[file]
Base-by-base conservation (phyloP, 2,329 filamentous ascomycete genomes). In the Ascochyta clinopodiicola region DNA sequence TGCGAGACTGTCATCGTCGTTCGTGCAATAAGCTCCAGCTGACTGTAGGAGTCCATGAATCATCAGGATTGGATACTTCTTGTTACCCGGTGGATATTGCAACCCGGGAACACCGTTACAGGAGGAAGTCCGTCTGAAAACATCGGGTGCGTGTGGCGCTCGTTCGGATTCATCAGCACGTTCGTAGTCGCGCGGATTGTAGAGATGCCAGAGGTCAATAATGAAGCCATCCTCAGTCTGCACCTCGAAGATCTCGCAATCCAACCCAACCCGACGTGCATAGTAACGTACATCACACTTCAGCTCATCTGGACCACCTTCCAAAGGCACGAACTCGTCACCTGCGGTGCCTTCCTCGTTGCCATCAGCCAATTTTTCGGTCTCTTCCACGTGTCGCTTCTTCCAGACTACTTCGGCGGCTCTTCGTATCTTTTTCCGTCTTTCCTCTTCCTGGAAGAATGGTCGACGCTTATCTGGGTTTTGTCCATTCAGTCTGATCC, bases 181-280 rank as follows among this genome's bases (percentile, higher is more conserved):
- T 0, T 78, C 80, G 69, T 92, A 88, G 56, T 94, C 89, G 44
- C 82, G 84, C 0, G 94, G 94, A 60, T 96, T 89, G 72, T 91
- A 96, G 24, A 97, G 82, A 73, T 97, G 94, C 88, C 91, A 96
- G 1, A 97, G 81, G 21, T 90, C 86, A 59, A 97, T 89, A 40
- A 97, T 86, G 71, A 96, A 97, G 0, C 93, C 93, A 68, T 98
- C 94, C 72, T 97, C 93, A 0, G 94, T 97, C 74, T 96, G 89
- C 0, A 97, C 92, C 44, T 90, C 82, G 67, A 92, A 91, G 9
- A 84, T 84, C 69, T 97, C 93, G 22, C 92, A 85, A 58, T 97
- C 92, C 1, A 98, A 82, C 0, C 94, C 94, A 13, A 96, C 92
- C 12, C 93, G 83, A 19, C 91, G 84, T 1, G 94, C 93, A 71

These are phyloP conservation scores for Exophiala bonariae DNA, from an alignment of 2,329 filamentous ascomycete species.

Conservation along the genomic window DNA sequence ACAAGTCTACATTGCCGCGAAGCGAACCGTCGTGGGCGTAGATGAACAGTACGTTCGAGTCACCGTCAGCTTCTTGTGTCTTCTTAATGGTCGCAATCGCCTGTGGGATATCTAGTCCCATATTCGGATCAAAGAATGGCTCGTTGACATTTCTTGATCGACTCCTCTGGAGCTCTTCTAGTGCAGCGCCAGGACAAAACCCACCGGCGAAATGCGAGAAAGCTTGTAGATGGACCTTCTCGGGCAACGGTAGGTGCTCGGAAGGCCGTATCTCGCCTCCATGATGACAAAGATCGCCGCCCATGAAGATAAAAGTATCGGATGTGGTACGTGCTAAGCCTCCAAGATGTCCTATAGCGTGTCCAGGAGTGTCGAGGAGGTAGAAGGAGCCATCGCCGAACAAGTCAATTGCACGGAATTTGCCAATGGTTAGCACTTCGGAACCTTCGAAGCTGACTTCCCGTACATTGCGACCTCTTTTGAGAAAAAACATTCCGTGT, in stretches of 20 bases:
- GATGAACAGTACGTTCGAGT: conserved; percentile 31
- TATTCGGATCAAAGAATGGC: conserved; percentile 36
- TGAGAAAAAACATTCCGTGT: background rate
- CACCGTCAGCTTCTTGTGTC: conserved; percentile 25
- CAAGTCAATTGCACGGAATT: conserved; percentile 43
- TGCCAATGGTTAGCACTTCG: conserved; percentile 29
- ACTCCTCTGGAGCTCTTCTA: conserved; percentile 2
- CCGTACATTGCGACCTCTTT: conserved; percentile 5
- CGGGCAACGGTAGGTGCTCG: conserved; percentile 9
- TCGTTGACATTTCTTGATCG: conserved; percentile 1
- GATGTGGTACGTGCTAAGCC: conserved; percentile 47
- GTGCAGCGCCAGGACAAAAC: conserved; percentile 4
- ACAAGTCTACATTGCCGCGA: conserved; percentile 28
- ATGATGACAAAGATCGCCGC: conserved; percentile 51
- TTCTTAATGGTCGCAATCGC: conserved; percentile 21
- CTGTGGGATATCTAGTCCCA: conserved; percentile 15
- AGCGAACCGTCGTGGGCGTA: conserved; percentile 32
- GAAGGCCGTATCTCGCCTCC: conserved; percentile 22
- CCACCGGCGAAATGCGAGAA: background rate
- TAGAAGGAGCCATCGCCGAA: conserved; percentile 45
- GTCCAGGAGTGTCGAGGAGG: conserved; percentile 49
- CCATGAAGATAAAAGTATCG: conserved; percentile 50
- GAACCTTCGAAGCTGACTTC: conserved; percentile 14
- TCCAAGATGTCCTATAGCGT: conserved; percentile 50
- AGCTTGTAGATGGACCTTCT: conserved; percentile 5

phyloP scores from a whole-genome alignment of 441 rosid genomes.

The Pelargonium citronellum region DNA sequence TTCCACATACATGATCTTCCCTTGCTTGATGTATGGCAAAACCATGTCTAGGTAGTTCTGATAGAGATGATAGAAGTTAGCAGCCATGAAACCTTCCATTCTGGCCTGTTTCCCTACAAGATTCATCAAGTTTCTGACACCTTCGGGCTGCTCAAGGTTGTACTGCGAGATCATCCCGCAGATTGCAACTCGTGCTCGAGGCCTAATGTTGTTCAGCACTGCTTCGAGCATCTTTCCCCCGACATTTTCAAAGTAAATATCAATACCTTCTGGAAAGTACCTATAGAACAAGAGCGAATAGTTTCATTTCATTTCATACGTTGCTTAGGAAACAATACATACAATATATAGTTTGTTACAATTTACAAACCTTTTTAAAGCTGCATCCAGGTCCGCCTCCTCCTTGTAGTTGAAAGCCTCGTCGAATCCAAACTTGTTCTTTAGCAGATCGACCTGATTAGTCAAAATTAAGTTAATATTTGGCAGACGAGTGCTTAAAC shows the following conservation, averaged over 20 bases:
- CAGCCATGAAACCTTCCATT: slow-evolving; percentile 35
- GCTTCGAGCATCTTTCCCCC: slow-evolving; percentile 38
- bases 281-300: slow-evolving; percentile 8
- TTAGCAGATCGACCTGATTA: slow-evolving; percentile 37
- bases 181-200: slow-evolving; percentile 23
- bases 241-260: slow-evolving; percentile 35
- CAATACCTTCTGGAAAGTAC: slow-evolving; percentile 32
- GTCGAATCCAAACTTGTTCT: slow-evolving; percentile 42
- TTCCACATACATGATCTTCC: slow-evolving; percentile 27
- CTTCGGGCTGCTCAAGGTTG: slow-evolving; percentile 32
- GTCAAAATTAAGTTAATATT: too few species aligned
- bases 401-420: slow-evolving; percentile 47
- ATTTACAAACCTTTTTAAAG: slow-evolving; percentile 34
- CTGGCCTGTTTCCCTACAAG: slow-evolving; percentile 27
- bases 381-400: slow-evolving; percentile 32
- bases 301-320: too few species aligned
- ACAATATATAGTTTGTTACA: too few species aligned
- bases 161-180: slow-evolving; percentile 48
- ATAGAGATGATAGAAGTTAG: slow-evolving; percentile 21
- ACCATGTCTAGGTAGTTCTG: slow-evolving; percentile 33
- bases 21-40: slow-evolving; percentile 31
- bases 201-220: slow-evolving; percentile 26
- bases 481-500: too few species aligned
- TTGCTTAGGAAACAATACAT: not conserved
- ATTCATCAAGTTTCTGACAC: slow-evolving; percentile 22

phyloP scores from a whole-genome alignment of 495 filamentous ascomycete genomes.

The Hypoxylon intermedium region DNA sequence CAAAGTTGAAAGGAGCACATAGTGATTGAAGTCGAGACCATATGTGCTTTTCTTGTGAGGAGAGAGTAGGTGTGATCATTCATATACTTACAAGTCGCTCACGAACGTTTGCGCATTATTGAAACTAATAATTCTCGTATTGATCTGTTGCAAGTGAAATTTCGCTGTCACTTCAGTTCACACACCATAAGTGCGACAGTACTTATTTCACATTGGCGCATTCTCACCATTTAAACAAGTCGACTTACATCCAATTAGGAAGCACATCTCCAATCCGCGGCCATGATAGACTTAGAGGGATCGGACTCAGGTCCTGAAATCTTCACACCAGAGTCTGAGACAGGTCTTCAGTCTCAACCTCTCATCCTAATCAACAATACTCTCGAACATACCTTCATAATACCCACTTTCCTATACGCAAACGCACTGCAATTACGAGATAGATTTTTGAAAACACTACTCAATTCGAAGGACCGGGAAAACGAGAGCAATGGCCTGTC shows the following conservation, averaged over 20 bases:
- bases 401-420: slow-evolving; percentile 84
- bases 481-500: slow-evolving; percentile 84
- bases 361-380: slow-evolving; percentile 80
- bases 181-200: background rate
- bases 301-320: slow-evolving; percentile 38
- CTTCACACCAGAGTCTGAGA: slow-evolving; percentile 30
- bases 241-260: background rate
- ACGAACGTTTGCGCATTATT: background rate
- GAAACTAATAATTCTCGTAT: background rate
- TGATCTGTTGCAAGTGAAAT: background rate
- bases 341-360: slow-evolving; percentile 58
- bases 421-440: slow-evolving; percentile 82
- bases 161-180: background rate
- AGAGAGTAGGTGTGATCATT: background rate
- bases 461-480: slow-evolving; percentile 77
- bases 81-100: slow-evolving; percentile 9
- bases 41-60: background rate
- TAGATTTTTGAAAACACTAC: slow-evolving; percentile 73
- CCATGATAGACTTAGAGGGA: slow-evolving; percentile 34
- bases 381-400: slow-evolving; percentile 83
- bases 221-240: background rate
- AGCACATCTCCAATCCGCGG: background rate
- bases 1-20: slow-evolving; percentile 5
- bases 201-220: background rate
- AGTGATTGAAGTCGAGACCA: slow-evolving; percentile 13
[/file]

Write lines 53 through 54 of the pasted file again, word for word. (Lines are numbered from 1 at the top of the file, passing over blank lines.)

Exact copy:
- ATTTACAAACCTTTTTAAAG: slow-evolving; percentile 34
- CTGGCCTGTTTCCCTACAAG: slow-evolving; percentile 27